Warburg had just finished a lobbying campaign on behalf of U.S. business interests seeking to have lifted the U.S. trade embargo against Vietnam.

The lobbyists' campaign for Taipei was built around a simple anti-Communist message of the sort that many Democrats avoided during the Cold War: Taiwan is democratic and China is a Communist regime, they said. How can you deny Lee even the right to visit this country?

Last November, the campaign got a huge, unexpected boost when the Republican landslide in Congress brought to power many leaders sympathetic to Taiwan. House Speaker Newt Gingrich (R-Ga.), for example, announced that he would support Taiwan's admission to the United Nations.

By early this year, a powerful pro-Taiwan coalition was building in Congress. When Assistant Secretary of State Winston Lord testified in the House early this year on overall U.S. policy toward Asia, he was jolted. Virtually every member of Congress at the hearing asked or challenged him about U.S. policy toward Taiwan.

In April, the House began moving a non-binding resolution that called on the Clinton Administration to let Lee attend his Cornell reunion. Administration officials sought to derail the bill in committee, but they failed. The resolution passed the House, 360-0, and then the Senate, 97-1. One senior Administration official called the vote margins "staggering."

By this time, the Administration was desperate to compromise. Christopher, now secretary of state, "was of the view that this was not something we could confront Congress on," a State Department official said. Christopher had much bigger worries than Taiwan: The entire budget and organization of the U.S. foreign policy apparatus was in trouble on Capitol Hill.

Moreover, Christopher and other officials realized that, if challenged, Congress could go much further on Taiwan. Congress was beginning to move much tougher legislation that would not only require Lee's visit but amend the massive Taiwan Relations Act, the law that has been part of the basic framework governing U.S. relations with Taiwan and China since 1979. Any change in that law could have even more seriously affected Washington's relations with the government in Beijing.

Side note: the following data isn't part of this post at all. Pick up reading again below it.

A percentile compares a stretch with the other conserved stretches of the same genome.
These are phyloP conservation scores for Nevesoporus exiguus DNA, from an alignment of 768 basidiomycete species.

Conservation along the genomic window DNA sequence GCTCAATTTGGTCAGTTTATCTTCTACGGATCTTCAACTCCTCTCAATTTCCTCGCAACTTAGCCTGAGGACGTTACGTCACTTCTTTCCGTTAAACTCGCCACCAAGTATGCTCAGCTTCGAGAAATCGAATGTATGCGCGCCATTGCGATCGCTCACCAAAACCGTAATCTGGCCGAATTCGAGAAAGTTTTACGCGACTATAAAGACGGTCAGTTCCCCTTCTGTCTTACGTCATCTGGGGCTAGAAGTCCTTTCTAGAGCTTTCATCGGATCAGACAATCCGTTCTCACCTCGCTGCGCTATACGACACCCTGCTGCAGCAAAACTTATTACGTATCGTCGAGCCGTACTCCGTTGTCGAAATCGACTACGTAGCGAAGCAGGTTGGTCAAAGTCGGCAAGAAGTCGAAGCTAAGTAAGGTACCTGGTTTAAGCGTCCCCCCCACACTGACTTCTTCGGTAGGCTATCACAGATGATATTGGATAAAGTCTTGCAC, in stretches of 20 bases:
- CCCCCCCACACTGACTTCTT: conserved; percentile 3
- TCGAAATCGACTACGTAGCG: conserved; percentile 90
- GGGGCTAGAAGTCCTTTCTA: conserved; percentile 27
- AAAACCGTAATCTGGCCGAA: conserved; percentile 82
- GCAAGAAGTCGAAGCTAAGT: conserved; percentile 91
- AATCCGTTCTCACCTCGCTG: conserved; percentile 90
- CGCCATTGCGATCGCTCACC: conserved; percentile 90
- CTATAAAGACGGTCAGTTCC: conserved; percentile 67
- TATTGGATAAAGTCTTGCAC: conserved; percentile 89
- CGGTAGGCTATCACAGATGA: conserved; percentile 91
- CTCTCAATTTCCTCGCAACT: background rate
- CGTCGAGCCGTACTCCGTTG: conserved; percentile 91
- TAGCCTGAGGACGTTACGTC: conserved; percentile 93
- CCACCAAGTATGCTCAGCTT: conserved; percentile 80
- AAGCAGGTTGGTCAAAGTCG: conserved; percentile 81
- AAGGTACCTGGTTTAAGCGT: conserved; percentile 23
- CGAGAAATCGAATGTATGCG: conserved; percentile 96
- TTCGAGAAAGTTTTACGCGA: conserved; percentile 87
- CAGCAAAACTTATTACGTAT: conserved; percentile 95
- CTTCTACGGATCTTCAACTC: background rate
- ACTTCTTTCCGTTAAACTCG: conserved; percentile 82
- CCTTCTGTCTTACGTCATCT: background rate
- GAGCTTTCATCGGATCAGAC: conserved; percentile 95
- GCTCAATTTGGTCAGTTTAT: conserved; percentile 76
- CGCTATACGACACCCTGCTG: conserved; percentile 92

As an alternative to the Cornell visit, U.S. officials proposed a new solution. They suggested that they would grant Lee a visa for a trip to Hawaii, one on which he might not only play golf but take part in some private academic exchanges.

In other words, Administration officials were offering considerably more than the quick overnight stop that they had rejected in 1994. The Hawaii compromise was thought to be somewhat more acceptable to China because it would have kept Lee out of the continental United States and cities such as Los Angeles.

But with Congress solidly behind them, Taiwan officials turned down the Administration's offer, deciding instead to go all-out for the Cornell trip. "The old Taiwan would have said, 'Thank you very much,' " one source familiar with the Taiwan deliberations said. "The new Taiwan said: '[Expletive] you.' "

On May 18, Clinton sat down at the White House with a small group of moderate senators allied with the Democratic Leadership Council: Robb and Sens. Sam Nunn of Georgia, Joseph I. Lieberman of Connecticut and John B. Breaux of Louisiana.

The session was designed to cover larger, more general issues, such as the budget, the economy and the Administration's disputes with Congress over foreign policy. But once it began, Robb complained that the Administration was still refusing to grant Lee a visa to visit Cornell.

Clinton teased Robb about their old days in Taiwan together. "He still kids me about his capacity exceeding mine as to the number of toasts [at a banquet in Taiwan]," Robb said. "There was nothing improper about it. His recollection is that I may not have participated in every toast."

By the end of the May 18 meeting, the President signaled that he was ready to grant the Taiwanese president a visa. The next day, reversing 16 years of policy, the White House formally gave the go-ahead for Lee's trip.

* TAIWAN'S LEE IN L.A.: President's U.S. visit begins with a stop in Los Angeles. B1



Taiwan, with a population of 21 million, is now the fifth-largest trading partner of the United States and the 19th-largest economy in the world. Its gross national product is expected to reach $12,944 per capita this year. Of its population, at least 85% are ethnic Taiwanese, mostly descendants of refugees from the area that is now China's Fujian province who came to the island 350 years ago. The rest are "mainlanders" who fled to Taiwan during and after China's long civil war, in which Generalissimo Chiang Kai-shek's Nationalists were defeated by Mao Tse-tung's Communist forces in 1949.

Copyright © 2019, Los Angeles Times
EDITION: California | U.S. & World